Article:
Brought to us by Mark Davies – market information obsessed anthropologist & technologist (and incidentally the founder/CEO of Esoko).
Recently at a UNECA workshop in Addis I was challenged by Vincent Fautrel of CTA (the Centre for Agriculture and Rural Cooperation ACP-EU) about Esoko’s strategy. I had been talking about the new products and services that we were planning to introduce to serve businesses and organizations, and Vincent wondered whether or not Esoko would continue to serve the needs of smallholder farmers. It’s a valid question. The reason I think it’s worth writing about here is because I think buried within that question are key issues about market demand, product vision and the evolution of MIS, so I wanted to pull out a few threads and pick them up here.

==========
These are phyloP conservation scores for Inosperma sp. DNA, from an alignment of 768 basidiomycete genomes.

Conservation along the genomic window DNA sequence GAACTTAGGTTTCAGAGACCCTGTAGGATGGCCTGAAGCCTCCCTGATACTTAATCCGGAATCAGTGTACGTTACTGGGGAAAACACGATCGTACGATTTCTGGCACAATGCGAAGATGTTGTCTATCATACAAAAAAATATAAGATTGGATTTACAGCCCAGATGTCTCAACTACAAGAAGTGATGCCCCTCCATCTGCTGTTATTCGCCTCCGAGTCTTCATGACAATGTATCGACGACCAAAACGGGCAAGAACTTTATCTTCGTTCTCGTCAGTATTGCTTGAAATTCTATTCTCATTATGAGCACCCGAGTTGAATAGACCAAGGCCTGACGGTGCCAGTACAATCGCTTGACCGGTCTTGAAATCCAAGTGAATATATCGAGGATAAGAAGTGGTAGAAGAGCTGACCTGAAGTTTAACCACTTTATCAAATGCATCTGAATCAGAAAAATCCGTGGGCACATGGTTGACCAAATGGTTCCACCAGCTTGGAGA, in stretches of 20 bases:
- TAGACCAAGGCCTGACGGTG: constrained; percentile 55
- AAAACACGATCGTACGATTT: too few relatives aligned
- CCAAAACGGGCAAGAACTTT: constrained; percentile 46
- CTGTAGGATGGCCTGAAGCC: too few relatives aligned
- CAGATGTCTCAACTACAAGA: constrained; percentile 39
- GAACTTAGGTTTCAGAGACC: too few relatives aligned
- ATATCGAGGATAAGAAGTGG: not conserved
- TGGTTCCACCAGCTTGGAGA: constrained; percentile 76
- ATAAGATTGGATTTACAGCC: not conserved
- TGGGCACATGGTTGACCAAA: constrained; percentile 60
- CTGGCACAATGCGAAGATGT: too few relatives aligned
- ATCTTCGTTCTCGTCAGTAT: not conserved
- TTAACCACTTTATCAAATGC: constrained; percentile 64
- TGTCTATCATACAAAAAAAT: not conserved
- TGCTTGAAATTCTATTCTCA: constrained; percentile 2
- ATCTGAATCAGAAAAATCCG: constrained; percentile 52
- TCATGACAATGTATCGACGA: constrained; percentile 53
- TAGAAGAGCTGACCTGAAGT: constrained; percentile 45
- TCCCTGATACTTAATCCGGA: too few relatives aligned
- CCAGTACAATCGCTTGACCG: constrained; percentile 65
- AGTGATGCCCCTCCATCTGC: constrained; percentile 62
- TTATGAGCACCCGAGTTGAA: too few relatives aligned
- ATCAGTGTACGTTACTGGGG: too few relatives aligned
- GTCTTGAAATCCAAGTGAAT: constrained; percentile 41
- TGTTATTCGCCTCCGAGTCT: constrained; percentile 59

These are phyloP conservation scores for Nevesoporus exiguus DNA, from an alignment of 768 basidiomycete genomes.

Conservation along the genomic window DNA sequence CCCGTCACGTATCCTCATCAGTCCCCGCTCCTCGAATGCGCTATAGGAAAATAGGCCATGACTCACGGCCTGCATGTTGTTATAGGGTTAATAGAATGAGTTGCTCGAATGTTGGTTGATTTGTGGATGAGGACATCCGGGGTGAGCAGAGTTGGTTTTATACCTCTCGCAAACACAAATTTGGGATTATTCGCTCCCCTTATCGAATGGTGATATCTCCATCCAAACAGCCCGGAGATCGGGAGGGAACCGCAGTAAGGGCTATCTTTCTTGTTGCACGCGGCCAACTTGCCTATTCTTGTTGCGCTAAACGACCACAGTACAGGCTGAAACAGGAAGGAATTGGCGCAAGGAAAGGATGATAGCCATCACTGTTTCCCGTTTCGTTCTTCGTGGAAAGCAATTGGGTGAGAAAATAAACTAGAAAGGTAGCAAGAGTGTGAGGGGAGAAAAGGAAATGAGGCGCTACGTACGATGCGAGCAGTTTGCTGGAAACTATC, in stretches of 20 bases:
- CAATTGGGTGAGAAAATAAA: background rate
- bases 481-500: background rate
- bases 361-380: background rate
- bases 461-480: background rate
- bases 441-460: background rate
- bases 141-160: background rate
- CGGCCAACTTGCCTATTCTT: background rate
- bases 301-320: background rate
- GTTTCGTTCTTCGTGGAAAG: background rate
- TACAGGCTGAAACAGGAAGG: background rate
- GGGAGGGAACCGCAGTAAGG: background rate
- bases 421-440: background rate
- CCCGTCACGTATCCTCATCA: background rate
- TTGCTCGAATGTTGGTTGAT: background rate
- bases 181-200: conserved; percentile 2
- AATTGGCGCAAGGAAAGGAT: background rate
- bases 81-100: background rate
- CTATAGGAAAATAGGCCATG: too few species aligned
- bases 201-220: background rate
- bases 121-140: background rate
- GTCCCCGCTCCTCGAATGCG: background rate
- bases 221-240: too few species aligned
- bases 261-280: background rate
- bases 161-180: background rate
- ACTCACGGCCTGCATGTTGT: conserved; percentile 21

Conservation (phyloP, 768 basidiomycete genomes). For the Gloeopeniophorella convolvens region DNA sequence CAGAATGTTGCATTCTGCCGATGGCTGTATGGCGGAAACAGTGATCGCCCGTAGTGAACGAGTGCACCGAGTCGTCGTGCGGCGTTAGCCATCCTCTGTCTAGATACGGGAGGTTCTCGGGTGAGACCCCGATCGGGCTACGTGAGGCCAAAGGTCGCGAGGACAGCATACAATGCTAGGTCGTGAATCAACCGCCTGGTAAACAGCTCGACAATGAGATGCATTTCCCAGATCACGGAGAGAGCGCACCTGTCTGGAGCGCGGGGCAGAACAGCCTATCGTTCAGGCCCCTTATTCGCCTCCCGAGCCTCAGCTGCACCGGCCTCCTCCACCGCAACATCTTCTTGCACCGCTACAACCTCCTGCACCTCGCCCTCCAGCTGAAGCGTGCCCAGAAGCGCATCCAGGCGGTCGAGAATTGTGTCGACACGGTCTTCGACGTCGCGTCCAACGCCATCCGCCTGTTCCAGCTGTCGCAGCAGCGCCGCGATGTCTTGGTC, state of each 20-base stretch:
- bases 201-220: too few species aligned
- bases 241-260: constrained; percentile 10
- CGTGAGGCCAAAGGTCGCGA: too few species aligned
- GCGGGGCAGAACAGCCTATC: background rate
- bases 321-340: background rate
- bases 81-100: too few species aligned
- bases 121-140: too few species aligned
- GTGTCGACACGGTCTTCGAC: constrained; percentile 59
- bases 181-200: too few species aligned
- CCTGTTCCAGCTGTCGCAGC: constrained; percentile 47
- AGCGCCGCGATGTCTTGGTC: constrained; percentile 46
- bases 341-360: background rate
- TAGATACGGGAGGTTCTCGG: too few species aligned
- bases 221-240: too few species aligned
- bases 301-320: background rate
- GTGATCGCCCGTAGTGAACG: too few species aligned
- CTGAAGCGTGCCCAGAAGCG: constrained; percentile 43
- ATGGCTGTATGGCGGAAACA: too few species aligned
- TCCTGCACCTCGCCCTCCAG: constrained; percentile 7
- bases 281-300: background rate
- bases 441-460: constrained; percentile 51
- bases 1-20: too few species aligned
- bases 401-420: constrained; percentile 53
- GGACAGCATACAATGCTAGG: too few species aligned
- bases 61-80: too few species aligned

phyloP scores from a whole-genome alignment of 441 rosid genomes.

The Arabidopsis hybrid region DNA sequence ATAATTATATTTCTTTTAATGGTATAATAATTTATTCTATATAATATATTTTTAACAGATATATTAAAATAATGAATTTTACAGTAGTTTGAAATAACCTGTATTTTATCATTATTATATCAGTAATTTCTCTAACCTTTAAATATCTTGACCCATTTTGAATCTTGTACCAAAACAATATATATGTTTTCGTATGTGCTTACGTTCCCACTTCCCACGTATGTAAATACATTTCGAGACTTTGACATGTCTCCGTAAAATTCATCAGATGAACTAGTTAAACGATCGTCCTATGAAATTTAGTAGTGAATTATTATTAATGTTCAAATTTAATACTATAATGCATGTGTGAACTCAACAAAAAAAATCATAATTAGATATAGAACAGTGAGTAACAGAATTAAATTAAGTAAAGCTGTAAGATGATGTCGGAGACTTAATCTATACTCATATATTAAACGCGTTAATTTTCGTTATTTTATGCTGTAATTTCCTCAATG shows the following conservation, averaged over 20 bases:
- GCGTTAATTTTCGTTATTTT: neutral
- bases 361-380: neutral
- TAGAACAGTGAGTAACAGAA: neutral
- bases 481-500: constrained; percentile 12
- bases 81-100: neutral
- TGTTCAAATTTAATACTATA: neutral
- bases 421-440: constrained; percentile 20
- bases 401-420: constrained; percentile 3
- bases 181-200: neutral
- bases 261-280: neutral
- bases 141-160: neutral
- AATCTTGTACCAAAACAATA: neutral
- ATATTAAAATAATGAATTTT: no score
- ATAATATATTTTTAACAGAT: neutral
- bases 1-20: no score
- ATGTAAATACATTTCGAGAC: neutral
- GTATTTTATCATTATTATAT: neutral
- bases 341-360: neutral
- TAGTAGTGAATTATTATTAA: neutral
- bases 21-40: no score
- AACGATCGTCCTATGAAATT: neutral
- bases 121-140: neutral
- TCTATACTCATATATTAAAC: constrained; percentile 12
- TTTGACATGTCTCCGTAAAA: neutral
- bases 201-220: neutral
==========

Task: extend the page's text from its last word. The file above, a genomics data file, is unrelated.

Vincent was also surprised to hear me talk about this as an ‘industry’, and questioned the validity of that term. But I’m convinced more than ever that there is an industry of information products serving agricultural communities expanding quickly in Africa. It’s exciting, confusing and we’ve got very few points of reference to guide us as we navigate through this period of innovation and disruption.
So why does the community still remain so poorly documented, and so clearly misunderstood? Even by those of us practicing within it? I would suggest there are two areas that are confusing us and we need to think big about both: history and technology.